One Year On - What Remains to be Done?

The UN Summit was only the beginning. Now we must transform the Political Declaration into action for diabetes on the ground, and hold all governments accountable to the commitments they made in New York. IDF continues to secure strong outcomes for diabetes in the follow up to the UN Summit continues, and as future development goals to replace the MDGs in 2015 are defined. We have launched a new advocacy strategy for 2012-2015, IDF's Roadmap to the Future Development Agenda, to guide our efforts. We also continue to call for the following urgent diabetes issues:

NOW - Invest in Diabetes

Although governments have recognised the scale of problem and are beginning to act, there is still a long way to go before we see the improvements + investments in diabetes prevention, treatment and care that we so desperately need.
→ All governments must establish multisectoral national diabetes/NCD plans by 2013, which must be costed, implemented and fully resourced
→ National plans must secure investment into the known cost-effective solutions  for diabetes outlined in IDF's Global Diabetes Plan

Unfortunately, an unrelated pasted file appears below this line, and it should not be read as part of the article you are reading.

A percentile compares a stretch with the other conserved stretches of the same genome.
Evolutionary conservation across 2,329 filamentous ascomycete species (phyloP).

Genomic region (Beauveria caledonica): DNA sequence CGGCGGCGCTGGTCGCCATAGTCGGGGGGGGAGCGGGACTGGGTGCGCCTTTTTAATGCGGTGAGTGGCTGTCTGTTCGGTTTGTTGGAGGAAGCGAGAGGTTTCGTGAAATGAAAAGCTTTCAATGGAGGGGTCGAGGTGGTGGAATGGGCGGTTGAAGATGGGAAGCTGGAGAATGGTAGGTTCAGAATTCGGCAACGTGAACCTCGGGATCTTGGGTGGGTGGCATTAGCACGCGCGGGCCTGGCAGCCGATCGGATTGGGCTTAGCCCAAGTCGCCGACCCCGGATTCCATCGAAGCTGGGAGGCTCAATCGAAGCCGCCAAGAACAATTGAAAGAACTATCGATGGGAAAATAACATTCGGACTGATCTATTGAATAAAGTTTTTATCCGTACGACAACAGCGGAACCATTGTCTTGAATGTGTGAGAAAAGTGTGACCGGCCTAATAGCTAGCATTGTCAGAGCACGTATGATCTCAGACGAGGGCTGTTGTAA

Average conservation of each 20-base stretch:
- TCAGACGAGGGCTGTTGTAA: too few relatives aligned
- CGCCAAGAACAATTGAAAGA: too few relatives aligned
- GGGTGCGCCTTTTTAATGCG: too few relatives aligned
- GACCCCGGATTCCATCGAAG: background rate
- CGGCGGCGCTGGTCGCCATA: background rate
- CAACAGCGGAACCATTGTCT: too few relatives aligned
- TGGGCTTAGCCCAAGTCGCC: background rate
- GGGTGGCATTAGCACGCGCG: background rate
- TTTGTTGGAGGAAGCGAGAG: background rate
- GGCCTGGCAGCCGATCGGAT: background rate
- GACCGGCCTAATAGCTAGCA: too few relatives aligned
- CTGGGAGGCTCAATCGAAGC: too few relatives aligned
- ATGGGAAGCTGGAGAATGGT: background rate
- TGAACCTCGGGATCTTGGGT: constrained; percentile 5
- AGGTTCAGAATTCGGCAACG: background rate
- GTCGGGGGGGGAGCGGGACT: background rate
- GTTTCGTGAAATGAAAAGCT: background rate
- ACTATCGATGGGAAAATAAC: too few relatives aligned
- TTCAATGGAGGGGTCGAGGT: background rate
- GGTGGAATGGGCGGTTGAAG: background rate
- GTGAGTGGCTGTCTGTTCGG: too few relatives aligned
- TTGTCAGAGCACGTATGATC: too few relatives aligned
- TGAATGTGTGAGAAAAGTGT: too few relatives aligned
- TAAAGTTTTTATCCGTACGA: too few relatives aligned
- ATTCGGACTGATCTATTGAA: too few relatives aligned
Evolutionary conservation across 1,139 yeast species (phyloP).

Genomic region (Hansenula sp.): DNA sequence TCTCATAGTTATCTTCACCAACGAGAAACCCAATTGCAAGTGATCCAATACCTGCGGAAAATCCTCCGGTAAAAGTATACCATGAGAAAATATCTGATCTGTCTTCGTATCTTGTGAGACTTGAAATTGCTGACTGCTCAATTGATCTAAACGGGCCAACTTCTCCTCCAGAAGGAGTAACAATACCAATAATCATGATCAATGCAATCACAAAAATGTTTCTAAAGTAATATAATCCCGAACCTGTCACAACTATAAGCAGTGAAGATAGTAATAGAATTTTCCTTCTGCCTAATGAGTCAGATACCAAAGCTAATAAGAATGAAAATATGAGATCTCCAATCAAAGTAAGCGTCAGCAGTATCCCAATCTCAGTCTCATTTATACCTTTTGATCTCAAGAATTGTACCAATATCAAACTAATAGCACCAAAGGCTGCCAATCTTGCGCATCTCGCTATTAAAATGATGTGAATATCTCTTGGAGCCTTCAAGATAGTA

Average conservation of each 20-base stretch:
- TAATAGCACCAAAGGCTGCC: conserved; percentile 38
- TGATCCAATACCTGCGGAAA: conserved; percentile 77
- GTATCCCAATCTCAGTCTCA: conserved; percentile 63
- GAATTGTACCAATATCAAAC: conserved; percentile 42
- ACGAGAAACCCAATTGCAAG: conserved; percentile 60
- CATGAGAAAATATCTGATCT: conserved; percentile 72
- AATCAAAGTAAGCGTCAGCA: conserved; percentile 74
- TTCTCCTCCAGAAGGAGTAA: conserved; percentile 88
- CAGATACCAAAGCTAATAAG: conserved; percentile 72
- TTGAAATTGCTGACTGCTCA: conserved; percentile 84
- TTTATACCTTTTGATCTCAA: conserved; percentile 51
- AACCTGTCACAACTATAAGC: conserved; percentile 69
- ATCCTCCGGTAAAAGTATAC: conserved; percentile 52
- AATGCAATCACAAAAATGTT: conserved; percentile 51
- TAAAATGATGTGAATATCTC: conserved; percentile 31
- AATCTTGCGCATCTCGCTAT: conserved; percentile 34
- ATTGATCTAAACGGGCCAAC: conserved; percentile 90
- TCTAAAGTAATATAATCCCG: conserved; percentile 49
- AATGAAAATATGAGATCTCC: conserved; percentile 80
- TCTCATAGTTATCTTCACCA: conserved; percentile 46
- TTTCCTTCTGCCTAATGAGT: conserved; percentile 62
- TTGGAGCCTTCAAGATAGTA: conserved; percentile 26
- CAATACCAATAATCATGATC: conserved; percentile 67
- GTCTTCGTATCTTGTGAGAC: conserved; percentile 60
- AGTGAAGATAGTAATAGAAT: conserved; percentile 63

NOW - Protect Rights and Build the People's Movement

People with diabetes – particularly vulnerable populations – are marginalized and discriminated against at work, at school and in their communities. We need urgent action to protect people with diabetes and those at risk.

→ Enshrine the principles within the International Charter of Rights + Responsibilities of People with Diabetes
→ Engage and empower people with diabetes to be at the centre of the response, building a people's movement for diabetes worldwide
→ Pay special attention to vulnerable populations – especially women and indigenous people - and fight stigma and discrimination

NOW - End the Aid Outrage

Diabetes + NCDs remain grossly neglected development priorities. NCDs total 60% of the global disease burden, but receive less than 3% of Official Development Assistance spent on health. Major bilateral and multilateral aid agencies, and leading global health organisations, still simply refuse to fund NCDs. We need donors to fufill commitments in the Paris Declaration on Aid Effectiveness and align resources with the burden of global disease.